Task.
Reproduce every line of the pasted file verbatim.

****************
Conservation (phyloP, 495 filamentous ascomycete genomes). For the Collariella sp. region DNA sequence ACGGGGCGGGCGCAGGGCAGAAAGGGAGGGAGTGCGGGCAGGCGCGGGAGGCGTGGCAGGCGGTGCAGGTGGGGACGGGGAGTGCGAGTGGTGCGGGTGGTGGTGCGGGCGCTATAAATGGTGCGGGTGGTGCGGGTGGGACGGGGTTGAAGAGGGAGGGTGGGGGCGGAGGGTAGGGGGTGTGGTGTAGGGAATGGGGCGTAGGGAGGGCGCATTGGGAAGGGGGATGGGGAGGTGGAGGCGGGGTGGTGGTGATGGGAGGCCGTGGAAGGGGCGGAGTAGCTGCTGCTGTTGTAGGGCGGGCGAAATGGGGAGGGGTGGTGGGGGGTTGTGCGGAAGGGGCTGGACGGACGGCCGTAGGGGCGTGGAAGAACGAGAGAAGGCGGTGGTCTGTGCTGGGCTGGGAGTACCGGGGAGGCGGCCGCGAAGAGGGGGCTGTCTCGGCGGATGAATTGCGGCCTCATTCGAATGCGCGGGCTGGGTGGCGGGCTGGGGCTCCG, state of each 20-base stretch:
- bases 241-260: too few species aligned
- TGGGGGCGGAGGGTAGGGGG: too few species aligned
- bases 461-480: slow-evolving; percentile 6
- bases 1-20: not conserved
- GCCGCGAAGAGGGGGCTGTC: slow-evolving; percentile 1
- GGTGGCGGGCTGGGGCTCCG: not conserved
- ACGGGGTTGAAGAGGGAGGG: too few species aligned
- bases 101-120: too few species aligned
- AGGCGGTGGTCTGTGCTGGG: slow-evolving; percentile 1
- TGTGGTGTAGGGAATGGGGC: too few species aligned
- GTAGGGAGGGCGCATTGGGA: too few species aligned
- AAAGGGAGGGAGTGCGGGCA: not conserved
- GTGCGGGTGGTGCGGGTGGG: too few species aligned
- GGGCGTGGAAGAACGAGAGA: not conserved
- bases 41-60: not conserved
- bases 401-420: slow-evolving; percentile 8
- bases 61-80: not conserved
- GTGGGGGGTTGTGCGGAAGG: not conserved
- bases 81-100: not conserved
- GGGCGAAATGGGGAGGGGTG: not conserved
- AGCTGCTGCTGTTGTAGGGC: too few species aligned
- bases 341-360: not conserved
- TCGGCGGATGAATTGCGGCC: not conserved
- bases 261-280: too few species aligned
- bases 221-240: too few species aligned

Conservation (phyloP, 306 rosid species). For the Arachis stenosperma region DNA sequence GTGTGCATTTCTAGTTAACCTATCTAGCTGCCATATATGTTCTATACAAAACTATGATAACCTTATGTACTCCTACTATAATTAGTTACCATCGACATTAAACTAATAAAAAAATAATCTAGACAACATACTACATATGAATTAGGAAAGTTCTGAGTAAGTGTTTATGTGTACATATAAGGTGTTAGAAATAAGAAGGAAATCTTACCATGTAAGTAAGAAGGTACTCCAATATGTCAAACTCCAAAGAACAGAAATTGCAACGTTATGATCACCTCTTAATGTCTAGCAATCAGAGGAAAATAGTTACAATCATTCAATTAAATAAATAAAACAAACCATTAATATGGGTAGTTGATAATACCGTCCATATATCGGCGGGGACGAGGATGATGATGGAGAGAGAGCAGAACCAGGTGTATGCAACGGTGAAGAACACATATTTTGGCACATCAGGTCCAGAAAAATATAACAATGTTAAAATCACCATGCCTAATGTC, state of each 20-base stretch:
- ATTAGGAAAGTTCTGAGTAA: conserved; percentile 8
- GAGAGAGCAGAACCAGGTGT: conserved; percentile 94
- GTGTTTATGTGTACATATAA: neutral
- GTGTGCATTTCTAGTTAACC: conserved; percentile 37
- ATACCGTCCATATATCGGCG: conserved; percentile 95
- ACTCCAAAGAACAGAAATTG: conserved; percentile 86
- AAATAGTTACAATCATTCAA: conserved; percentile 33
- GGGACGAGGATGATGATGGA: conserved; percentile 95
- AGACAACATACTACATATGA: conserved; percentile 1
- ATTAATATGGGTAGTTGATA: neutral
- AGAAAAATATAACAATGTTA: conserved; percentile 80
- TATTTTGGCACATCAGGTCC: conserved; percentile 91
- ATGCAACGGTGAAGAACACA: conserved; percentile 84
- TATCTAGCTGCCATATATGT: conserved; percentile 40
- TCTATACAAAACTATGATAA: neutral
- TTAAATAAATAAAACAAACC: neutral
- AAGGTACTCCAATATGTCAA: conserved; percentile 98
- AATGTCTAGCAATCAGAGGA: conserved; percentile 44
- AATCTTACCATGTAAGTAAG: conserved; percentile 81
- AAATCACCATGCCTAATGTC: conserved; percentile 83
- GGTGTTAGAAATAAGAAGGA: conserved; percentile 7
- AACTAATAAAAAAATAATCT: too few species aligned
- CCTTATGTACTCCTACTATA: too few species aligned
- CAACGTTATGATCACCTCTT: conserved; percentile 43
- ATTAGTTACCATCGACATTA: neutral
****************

Conservation (phyloP, 495 filamentous ascomycete genomes). For the Collariella sp. region DNA sequence ACGGGGCGGGCGCAGGGCAGAAAGGGAGGGAGTGCGGGCAGGCGCGGGAGGCGTGGCAGGCGGTGCAGGTGGGGACGGGGAGTGCGAGTGGTGCGGGTGGTGGTGCGGGCGCTATAAATGGTGCGGGTGGTGCGGGTGGGACGGGGTTGAAGAGGGAGGGTGGGGGCGGAGGGTAGGGGGTGTGGTGTAGGGAATGGGGCGTAGGGAGGGCGCATTGGGAAGGGGGATGGGGAGGTGGAGGCGGGGTGGTGGTGATGGGAGGCCGTGGAAGGGGCGGAGTAGCTGCTGCTGTTGTAGGGCGGGCGAAATGGGGAGGGGTGGTGGGGGGTTGTGCGGAAGGGGCTGGACGGACGGCCGTAGGGGCGTGGAAGAACGAGAGAAGGCGGTGGTCTGTGCTGGGCTGGGAGTACCGGGGAGGCGGCCGCGAAGAGGGGGCTGTCTCGGCGGATGAATTGCGGCCTCATTCGAATGCGCGGGCTGGGTGGCGGGCTGGGGCTCCG, state of each 20-base stretch:
- bases 241-260: too few species aligned
- TGGGGGCGGAGGGTAGGGGG: too few species aligned
- bases 461-480: slow-evolving; percentile 6
- bases 1-20: not conserved
- GCCGCGAAGAGGGGGCTGTC: slow-evolving; percentile 1
- GGTGGCGGGCTGGGGCTCCG: not conserved
- ACGGGGTTGAAGAGGGAGGG: too few species aligned
- bases 101-120: too few species aligned
- AGGCGGTGGTCTGTGCTGGG: slow-evolving; percentile 1
- TGTGGTGTAGGGAATGGGGC: too few species aligned
- GTAGGGAGGGCGCATTGGGA: too few species aligned
- AAAGGGAGGGAGTGCGGGCA: not conserved
- GTGCGGGTGGTGCGGGTGGG: too few species aligned
- GGGCGTGGAAGAACGAGAGA: not conserved
- bases 41-60: not conserved
- bases 401-420: slow-evolving; percentile 8
- bases 61-80: not conserved
- GTGGGGGGTTGTGCGGAAGG: not conserved
- bases 81-100: not conserved
- GGGCGAAATGGGGAGGGGTG: not conserved
- AGCTGCTGCTGTTGTAGGGC: too few species aligned
- bases 341-360: not conserved
- TCGGCGGATGAATTGCGGCC: not conserved
- bases 261-280: too few species aligned
- bases 221-240: too few species aligned

Conservation (phyloP, 306 rosid species). For the Arachis stenosperma region DNA sequence GTGTGCATTTCTAGTTAACCTATCTAGCTGCCATATATGTTCTATACAAAACTATGATAACCTTATGTACTCCTACTATAATTAGTTACCATCGACATTAAACTAATAAAAAAATAATCTAGACAACATACTACATATGAATTAGGAAAGTTCTGAGTAAGTGTTTATGTGTACATATAAGGTGTTAGAAATAAGAAGGAAATCTTACCATGTAAGTAAGAAGGTACTCCAATATGTCAAACTCCAAAGAACAGAAATTGCAACGTTATGATCACCTCTTAATGTCTAGCAATCAGAGGAAAATAGTTACAATCATTCAATTAAATAAATAAAACAAACCATTAATATGGGTAGTTGATAATACCGTCCATATATCGGCGGGGACGAGGATGATGATGGAGAGAGAGCAGAACCAGGTGTATGCAACGGTGAAGAACACATATTTTGGCACATCAGGTCCAGAAAAATATAACAATGTTAAAATCACCATGCCTAATGTC, state of each 20-base stretch:
- ATTAGGAAAGTTCTGAGTAA: conserved; percentile 8
- GAGAGAGCAGAACCAGGTGT: conserved; percentile 94
- GTGTTTATGTGTACATATAA: neutral
- GTGTGCATTTCTAGTTAACC: conserved; percentile 37
- ATACCGTCCATATATCGGCG: conserved; percentile 95
- ACTCCAAAGAACAGAAATTG: conserved; percentile 86
- AAATAGTTACAATCATTCAA: conserved; percentile 33
- GGGACGAGGATGATGATGGA: conserved; percentile 95
- AGACAACATACTACATATGA: conserved; percentile 1
- ATTAATATGGGTAGTTGATA: neutral
- AGAAAAATATAACAATGTTA: conserved; percentile 80
- TATTTTGGCACATCAGGTCC: conserved; percentile 91
- ATGCAACGGTGAAGAACACA: conserved; percentile 84
- TATCTAGCTGCCATATATGT: conserved; percentile 40
- TCTATACAAAACTATGATAA: neutral
- TTAAATAAATAAAACAAACC: neutral
- AAGGTACTCCAATATGTCAA: conserved; percentile 98
- AATGTCTAGCAATCAGAGGA: conserved; percentile 44
- AATCTTACCATGTAAGTAAG: conserved; percentile 81
- AAATCACCATGCCTAATGTC: conserved; percentile 83
- GGTGTTAGAAATAAGAAGGA: conserved; percentile 7
- AACTAATAAAAAAATAATCT: too few species aligned
- CCTTATGTACTCCTACTATA: too few species aligned
- CAACGTTATGATCACCTCTT: conserved; percentile 43
- ATTAGTTACCATCGACATTA: neutral